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Addiction program uses team approach, medication to assist pregnant women

October 30, 2017
by Gary A. Enos, Editor
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A Virginia program that started because a local jail was seeking treatment options for pregnant inmates is now working with women referred from a variety of sources, at any stage of their pregnancy. The VCU Health Obstetrical Addiction Program (serving the Richmond area) has worked mainly with pregnant women affected by opioid dependence, though the co-director tells Addiction Professional that cocaine use also is prevalent in the region's population.

Sebastian Tong, MD, emphasizes two critical components of the program, which is just under two years old: It uses an interdisciplinary team approach to address the complexity of health and life issues affecting pregnant women, and it does not adhere to only one treatment strategy.

“This is a chronic disease that really needs to be treated in a holistic manner,” says Tong. “It is not treatable with just psychotherapy or just medication.”

As much as medication-assisted treatment—in this program's case, the Subutex formulation of buprenorphine—is seen as essential to help patients with opioid use disorders handle intense cravings, medication alone is not seen as being able to address the entire scope of an addiction. “We depend also on our psychological team to teach our patients coping mechanisms, and to look at underlying causes,” says Tong, who has a background in both obstetrics and addiction practice.

Addressing barriers to care

Tong says the program, which has seen close to 70 patients since its inception, is receiving referrals from a variety of sources. Criminal justice no longer is the referral source in the majority of cases, although the program began because local jail officials approached VCU Health, a health system that includes an academic medical center and more than 750 physicians, in order to assist pregnant patients in withdrawal.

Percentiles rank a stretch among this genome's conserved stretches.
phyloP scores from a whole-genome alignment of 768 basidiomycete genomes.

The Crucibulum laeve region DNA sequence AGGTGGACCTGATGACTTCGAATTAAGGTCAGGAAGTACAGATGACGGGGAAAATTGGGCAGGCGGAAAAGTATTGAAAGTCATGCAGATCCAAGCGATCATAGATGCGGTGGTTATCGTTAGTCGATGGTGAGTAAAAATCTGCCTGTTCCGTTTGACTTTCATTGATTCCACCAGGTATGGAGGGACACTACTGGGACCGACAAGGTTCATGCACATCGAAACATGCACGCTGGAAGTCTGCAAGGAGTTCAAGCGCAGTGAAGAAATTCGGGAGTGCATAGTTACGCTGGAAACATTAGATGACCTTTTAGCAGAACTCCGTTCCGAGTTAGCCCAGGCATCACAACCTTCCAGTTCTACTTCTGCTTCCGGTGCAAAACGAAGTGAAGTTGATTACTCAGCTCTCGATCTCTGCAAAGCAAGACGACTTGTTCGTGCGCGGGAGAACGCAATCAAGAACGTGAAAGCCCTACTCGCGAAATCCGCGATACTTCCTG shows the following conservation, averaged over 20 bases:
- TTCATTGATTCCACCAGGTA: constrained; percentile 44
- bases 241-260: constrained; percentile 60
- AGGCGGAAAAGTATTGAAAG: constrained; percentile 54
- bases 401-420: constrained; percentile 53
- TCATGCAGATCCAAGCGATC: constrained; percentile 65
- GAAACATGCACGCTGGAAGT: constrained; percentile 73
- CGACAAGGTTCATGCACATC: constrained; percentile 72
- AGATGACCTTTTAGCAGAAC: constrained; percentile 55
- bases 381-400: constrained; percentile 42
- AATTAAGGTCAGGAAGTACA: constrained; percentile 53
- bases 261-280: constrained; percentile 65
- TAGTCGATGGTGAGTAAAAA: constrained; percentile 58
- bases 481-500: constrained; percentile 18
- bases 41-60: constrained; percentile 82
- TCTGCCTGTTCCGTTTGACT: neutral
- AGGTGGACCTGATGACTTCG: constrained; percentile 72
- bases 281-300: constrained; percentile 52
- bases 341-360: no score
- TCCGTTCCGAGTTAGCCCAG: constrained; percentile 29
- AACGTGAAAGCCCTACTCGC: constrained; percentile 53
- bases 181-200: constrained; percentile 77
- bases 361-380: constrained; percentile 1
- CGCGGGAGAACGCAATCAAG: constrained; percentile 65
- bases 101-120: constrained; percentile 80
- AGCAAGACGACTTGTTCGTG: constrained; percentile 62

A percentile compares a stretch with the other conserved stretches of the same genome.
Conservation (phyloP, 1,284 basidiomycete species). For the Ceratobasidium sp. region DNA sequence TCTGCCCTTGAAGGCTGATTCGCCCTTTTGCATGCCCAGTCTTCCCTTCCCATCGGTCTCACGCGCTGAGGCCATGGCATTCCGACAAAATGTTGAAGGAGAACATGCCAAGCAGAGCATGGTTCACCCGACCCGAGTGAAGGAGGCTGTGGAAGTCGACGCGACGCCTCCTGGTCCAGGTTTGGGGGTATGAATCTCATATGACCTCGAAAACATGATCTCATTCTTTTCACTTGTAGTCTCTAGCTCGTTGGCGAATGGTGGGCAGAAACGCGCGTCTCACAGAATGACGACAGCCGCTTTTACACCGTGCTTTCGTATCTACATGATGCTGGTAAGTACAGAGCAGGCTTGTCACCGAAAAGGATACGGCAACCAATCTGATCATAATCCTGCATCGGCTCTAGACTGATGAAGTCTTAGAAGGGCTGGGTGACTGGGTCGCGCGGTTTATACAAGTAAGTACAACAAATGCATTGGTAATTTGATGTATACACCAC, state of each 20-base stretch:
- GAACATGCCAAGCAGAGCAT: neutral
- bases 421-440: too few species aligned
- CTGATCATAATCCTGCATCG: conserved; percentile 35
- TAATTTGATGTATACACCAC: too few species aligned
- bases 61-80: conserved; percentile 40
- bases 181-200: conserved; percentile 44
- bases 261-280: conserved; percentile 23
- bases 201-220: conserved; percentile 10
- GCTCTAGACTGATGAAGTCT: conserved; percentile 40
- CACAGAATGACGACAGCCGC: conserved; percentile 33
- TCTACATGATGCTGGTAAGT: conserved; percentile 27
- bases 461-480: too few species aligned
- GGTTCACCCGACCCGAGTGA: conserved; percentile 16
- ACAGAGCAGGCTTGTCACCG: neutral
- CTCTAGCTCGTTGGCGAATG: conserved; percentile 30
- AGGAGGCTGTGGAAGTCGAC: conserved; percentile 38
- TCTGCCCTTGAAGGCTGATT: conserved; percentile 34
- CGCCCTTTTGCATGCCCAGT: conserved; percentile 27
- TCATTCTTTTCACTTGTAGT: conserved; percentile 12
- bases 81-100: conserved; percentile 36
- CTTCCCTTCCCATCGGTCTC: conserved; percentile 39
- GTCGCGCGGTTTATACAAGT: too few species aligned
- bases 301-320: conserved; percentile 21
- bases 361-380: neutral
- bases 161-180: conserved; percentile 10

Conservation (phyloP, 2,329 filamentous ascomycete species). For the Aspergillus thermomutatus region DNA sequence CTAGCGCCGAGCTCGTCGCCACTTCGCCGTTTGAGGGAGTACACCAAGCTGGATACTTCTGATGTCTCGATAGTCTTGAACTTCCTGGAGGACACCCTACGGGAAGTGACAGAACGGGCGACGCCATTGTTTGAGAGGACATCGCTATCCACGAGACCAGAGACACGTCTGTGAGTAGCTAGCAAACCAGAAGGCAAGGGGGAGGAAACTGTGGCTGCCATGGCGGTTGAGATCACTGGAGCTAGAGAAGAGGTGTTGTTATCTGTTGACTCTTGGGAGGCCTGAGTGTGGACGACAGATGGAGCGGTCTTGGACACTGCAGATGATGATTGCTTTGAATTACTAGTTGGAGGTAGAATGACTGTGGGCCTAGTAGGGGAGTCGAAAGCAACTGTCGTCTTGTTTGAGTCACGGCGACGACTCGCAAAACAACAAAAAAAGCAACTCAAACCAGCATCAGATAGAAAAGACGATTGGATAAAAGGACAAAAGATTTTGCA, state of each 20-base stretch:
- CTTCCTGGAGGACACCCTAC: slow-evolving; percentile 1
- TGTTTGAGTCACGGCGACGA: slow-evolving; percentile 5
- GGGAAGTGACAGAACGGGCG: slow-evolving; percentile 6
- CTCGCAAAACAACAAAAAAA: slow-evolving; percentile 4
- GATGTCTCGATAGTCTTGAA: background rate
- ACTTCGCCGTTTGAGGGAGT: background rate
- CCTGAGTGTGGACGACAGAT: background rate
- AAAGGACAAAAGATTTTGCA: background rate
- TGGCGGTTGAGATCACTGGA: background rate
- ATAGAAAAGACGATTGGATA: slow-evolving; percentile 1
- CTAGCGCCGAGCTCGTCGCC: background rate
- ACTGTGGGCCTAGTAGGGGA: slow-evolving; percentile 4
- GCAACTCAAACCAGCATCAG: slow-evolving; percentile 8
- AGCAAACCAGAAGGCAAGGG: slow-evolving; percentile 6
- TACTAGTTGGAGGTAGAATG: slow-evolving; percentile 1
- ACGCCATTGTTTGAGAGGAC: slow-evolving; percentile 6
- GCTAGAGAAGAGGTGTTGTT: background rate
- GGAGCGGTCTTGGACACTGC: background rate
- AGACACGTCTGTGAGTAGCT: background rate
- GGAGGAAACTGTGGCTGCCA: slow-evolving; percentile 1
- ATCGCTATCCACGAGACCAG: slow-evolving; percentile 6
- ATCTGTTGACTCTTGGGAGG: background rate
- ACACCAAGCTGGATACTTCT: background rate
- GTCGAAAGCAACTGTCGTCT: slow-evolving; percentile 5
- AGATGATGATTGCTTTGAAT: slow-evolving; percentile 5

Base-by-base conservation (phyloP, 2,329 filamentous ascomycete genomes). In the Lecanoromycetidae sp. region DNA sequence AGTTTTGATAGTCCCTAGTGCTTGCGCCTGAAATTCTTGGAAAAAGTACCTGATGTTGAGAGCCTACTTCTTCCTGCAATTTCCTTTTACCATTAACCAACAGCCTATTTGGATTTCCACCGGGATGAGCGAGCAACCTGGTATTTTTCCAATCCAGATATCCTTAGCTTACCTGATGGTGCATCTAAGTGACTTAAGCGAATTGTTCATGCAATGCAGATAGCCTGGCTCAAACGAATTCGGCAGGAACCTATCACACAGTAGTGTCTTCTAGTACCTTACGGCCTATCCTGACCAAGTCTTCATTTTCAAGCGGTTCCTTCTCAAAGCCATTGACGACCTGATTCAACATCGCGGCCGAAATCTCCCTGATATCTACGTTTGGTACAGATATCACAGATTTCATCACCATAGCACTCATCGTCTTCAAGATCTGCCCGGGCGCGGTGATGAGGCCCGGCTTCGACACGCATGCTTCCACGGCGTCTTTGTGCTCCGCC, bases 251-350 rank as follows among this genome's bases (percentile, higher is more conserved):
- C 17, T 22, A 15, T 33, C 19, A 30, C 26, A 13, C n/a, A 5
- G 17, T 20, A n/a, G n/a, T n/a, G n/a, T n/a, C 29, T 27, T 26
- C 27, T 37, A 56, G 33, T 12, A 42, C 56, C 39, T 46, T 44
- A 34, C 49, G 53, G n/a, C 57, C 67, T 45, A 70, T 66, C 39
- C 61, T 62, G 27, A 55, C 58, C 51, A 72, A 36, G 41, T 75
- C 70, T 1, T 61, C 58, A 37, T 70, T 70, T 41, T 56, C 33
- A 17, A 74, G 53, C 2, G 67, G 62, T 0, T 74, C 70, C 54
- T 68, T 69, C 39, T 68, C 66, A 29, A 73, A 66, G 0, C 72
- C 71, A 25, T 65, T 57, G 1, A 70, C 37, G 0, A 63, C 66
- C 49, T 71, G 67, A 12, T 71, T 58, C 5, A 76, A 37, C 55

Some patients in the program had been seeing an obstetrician in the VCU Health system for some time before enrolling. “Some don't admit [substance use] when they first come in,” Tong says. Stigma remains a common barrier, with one manifestation being patients' reluctance to jeopardize custody of their children if they admit to struggling with a substance use problem while pregnant. Tong adds, however, that the custody issue can serve as either a barrier to treatment or an incentive to pursue it, depending on the individual.

Therapeutic services in the program are overseen by a clinical psychologist. A master's-level social worker also is part of the treatment team, and VCU Health nursing staff also work cooperatively with team members, Tong says.

Because the organization does not have an opioid treatment program (OTP) license, it uses buprenorphine as the sole medication treatment for the pregnant patients, and Subutex (buprenorphine without naloxone) is the formulation most supported in research for this population, Tong says.

He says that anecdotally, the comprehensive approach to care is yielding encouraging outcomes. Women with custody issues are reuniting with their children and other loved ones, and pursuing employment, he says. Neonatal outcomes are improving, with fewer newborns affected by neonatal abstinence syndrome. That has been a major concern in the hospital community around Richmond in recent years.

“Some hospitals had been reporting one or two such cases a year in the past, and now they have been seeing them at least monthly, or even weekly,” Tong says.